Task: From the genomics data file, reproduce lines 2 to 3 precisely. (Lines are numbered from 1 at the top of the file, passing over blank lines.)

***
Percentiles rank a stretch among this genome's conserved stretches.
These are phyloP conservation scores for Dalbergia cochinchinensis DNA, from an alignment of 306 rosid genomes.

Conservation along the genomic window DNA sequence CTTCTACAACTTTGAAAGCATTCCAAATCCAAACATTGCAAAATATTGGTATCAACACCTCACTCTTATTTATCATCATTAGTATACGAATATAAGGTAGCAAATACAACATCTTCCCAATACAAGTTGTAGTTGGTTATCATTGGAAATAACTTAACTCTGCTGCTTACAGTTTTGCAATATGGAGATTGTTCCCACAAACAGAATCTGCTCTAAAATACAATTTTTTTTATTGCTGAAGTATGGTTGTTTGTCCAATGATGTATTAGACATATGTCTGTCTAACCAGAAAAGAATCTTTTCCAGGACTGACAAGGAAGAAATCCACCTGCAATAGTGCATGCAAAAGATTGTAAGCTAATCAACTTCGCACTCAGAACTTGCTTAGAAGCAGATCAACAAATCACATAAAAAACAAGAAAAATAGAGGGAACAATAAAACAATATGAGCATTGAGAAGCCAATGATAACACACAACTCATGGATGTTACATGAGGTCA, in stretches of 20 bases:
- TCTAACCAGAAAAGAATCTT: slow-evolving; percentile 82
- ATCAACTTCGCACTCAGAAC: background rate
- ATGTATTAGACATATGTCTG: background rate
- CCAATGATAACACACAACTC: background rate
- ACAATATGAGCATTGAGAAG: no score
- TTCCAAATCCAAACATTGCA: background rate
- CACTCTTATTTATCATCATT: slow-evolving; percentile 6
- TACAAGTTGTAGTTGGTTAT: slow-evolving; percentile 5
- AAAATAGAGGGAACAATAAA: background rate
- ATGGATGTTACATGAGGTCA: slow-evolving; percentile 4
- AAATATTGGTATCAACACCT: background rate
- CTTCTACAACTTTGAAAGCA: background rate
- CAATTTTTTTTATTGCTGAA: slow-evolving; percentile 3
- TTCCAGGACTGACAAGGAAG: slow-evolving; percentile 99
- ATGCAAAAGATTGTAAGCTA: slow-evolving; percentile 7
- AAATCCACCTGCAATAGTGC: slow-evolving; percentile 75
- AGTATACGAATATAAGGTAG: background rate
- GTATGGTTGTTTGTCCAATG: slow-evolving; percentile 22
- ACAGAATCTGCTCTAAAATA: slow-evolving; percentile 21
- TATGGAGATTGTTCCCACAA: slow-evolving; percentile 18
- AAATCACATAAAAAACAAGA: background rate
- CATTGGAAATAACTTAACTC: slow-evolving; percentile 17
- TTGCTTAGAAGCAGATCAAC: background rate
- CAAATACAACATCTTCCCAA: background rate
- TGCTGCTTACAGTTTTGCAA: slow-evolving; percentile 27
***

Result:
These are phyloP conservation scores for Dalbergia cochinchinensis DNA, from an alignment of 306 rosid genomes.

Conservation along the genomic window DNA sequence CTTCTACAACTTTGAAAGCATTCCAAATCCAAACATTGCAAAATATTGGTATCAACACCTCACTCTTATTTATCATCATTAGTATACGAATATAAGGTAGCAAATACAACATCTTCCCAATACAAGTTGTAGTTGGTTATCATTGGAAATAACTTAACTCTGCTGCTTACAGTTTTGCAATATGGAGATTGTTCCCACAAACAGAATCTGCTCTAAAATACAATTTTTTTTATTGCTGAAGTATGGTTGTTTGTCCAATGATGTATTAGACATATGTCTGTCTAACCAGAAAAGAATCTTTTCCAGGACTGACAAGGAAGAAATCCACCTGCAATAGTGCATGCAAAAGATTGTAAGCTAATCAACTTCGCACTCAGAACTTGCTTAGAAGCAGATCAACAAATCACATAAAAAACAAGAAAAATAGAGGGAACAATAAAACAATATGAGCATTGAGAAGCCAATGATAACACACAACTCATGGATGTTACATGAGGTCA, in stretches of 20 bases: